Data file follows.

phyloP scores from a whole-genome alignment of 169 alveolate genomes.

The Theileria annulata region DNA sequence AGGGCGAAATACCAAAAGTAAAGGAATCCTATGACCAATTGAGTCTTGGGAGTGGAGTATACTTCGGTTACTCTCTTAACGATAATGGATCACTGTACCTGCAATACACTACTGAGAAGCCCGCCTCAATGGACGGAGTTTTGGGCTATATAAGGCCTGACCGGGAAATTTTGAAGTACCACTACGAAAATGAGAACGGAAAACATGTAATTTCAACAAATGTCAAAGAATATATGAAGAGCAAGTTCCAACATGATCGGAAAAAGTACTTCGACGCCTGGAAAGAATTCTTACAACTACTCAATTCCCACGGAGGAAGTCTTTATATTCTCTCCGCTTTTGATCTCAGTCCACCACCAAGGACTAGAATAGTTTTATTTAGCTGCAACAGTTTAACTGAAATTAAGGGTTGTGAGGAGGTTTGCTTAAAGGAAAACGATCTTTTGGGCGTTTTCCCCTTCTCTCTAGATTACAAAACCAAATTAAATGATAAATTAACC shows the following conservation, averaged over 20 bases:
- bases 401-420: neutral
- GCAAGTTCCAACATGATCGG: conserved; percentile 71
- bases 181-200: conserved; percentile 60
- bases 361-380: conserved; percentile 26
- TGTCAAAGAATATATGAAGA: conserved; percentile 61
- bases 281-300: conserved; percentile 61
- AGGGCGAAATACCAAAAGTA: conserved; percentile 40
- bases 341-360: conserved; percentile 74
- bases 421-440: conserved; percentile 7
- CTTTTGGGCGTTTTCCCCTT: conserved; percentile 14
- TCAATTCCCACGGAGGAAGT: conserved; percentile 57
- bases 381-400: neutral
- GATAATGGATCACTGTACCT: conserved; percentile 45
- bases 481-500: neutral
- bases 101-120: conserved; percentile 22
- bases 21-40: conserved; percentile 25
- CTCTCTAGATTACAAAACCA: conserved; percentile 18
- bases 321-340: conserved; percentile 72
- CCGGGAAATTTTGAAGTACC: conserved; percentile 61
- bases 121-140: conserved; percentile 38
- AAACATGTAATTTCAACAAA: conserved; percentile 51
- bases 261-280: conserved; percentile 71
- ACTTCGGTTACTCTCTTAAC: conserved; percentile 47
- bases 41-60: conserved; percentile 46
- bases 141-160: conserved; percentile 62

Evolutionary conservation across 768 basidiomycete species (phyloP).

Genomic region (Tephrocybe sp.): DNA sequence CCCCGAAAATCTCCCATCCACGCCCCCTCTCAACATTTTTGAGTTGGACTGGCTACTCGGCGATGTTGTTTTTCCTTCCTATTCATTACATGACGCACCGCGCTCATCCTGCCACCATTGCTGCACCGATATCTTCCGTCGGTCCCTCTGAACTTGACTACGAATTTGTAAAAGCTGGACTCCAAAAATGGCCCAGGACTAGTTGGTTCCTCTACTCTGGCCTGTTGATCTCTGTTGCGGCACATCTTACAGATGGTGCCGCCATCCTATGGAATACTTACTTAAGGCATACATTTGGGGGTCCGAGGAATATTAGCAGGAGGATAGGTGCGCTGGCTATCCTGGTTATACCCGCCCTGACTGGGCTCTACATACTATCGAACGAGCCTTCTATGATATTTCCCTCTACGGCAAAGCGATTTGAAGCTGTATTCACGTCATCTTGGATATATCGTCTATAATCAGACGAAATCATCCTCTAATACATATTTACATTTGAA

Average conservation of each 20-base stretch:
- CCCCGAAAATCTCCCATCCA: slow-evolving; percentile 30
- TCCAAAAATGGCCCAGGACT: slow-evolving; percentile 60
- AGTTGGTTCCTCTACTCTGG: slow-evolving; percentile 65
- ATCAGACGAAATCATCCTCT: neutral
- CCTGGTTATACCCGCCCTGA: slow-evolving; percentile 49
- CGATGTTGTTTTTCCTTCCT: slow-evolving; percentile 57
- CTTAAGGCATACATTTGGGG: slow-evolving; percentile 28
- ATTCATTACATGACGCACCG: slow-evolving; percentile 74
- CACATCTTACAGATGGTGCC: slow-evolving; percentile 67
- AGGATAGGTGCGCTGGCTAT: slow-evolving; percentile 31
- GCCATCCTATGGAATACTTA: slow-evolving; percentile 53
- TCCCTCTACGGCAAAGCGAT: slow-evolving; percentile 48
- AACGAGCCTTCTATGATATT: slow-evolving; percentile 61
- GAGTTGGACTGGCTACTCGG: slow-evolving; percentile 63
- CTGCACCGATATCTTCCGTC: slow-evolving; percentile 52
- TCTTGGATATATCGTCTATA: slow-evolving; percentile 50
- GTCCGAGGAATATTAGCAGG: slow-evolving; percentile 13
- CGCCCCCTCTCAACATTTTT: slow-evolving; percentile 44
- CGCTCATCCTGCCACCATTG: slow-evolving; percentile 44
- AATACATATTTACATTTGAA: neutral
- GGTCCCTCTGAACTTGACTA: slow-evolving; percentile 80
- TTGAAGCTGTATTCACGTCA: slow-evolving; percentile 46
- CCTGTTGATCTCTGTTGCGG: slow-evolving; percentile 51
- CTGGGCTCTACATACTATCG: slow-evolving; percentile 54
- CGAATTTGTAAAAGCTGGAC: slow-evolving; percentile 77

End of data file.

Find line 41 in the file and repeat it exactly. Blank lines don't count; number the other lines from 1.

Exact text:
- GCCATCCTATGGAATACTTA: slow-evolving; percentile 53